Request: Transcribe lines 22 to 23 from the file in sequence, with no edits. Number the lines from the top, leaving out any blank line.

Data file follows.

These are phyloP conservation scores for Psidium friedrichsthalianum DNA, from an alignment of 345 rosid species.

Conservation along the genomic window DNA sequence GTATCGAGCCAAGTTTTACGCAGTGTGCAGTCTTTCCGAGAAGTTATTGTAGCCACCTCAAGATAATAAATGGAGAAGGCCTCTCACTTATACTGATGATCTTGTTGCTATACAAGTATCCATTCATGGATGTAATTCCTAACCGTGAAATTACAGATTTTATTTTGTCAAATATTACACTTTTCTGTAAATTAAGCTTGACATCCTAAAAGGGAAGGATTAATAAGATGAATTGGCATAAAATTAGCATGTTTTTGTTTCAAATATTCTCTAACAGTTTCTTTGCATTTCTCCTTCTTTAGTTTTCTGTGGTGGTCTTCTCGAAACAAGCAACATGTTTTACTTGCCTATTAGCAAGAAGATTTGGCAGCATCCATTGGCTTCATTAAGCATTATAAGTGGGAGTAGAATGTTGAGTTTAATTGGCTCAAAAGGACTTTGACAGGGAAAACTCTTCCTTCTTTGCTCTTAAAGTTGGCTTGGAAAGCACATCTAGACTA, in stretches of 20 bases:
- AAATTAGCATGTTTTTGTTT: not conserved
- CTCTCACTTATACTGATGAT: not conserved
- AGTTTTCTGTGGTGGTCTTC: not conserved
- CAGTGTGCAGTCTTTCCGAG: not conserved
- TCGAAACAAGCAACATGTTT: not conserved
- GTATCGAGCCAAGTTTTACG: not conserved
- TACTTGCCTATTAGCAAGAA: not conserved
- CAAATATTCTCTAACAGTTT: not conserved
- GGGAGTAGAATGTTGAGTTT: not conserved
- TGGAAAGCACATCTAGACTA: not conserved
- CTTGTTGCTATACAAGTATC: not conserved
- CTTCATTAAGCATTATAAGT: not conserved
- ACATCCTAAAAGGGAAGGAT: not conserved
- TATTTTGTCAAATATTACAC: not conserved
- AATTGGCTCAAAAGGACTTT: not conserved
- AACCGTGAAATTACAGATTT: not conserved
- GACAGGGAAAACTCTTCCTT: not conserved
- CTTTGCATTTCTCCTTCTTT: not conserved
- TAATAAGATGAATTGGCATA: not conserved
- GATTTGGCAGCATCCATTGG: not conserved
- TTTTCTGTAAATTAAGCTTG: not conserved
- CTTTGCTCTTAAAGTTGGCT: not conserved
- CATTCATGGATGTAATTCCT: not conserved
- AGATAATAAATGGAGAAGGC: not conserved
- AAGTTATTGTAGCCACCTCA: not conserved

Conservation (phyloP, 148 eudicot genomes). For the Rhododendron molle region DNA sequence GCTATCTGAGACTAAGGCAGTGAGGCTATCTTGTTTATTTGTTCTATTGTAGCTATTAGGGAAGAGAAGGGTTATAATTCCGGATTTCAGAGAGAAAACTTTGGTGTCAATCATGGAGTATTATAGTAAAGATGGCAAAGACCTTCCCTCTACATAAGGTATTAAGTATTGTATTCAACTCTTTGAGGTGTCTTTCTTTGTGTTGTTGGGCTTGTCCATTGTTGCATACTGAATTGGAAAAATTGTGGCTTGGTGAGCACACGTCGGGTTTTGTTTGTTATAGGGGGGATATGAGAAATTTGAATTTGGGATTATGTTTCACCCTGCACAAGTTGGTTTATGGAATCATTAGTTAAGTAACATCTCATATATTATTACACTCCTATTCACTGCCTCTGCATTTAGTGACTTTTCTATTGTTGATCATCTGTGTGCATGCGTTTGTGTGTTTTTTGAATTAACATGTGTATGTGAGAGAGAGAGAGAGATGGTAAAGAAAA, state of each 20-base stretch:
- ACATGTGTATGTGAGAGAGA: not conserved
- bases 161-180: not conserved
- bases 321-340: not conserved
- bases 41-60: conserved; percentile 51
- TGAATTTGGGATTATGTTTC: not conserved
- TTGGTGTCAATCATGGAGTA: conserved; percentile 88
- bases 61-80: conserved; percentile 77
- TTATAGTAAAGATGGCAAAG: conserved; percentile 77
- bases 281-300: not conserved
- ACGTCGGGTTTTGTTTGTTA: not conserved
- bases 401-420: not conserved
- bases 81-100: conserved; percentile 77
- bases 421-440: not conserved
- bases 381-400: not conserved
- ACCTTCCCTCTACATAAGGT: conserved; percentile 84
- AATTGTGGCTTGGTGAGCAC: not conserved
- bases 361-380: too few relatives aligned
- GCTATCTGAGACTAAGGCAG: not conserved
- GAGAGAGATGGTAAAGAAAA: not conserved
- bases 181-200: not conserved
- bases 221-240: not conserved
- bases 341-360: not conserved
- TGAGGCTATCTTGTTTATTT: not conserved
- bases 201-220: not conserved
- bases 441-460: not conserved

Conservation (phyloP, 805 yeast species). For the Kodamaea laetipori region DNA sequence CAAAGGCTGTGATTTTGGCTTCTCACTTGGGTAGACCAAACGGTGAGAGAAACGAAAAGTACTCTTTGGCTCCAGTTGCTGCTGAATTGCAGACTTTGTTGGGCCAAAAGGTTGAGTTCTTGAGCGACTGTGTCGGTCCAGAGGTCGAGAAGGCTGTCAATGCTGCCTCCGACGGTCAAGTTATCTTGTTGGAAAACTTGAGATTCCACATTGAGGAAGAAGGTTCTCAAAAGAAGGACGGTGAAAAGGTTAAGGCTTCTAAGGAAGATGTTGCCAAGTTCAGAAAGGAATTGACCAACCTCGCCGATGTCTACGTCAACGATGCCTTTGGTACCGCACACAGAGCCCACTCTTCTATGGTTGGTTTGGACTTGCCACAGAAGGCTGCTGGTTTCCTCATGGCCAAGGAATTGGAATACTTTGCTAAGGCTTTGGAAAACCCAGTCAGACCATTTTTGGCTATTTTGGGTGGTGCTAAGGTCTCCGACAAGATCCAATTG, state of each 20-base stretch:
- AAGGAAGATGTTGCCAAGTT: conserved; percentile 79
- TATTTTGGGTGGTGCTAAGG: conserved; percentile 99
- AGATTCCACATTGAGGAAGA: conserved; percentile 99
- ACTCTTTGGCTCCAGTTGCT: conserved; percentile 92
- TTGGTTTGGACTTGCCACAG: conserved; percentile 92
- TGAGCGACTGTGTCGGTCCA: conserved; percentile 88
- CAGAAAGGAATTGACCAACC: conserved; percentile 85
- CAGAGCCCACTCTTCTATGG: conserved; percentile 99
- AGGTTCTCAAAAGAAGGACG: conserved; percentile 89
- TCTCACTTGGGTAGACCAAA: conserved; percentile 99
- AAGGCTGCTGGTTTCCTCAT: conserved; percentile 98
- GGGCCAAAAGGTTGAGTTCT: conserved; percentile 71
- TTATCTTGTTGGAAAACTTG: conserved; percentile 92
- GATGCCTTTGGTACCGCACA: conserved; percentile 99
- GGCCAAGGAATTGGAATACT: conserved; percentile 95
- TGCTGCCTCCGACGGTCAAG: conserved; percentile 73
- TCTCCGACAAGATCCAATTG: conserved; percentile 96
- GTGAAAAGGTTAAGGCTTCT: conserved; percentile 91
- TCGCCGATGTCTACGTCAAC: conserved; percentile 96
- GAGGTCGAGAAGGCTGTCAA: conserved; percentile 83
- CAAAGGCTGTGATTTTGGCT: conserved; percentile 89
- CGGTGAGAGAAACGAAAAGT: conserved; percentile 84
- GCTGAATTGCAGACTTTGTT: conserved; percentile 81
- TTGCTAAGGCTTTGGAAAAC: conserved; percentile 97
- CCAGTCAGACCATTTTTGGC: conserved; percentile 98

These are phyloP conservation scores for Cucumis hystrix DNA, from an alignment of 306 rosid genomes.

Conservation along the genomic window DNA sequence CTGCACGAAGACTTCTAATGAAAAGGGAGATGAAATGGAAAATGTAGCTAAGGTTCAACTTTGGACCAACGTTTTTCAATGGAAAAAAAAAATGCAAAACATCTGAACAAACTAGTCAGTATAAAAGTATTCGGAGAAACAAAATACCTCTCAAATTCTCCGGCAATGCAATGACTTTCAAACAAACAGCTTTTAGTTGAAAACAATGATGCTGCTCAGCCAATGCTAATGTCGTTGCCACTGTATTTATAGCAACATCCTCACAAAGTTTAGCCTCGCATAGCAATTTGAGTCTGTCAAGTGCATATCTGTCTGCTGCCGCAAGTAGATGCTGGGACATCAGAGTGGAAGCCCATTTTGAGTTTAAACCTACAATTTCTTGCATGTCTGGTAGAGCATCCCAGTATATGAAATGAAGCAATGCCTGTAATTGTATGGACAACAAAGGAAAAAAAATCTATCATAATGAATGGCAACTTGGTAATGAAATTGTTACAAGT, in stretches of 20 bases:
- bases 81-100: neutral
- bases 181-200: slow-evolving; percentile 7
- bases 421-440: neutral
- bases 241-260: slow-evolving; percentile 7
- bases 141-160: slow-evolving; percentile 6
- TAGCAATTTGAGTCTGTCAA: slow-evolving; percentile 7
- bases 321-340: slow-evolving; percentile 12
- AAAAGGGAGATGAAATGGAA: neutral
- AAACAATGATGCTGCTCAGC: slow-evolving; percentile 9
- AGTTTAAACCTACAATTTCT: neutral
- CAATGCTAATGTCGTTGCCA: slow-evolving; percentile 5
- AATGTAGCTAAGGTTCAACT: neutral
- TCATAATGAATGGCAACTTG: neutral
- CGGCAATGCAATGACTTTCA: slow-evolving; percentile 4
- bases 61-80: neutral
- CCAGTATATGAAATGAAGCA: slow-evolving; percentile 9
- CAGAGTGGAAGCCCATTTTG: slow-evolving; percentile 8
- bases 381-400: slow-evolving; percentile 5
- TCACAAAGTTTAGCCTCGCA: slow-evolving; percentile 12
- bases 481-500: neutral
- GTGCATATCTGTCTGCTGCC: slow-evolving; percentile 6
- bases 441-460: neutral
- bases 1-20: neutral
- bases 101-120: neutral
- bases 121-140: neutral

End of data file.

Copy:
- GATTTGGCAGCATCCATTGG: not conserved
- TTTTCTGTAAATTAAGCTTG: not conserved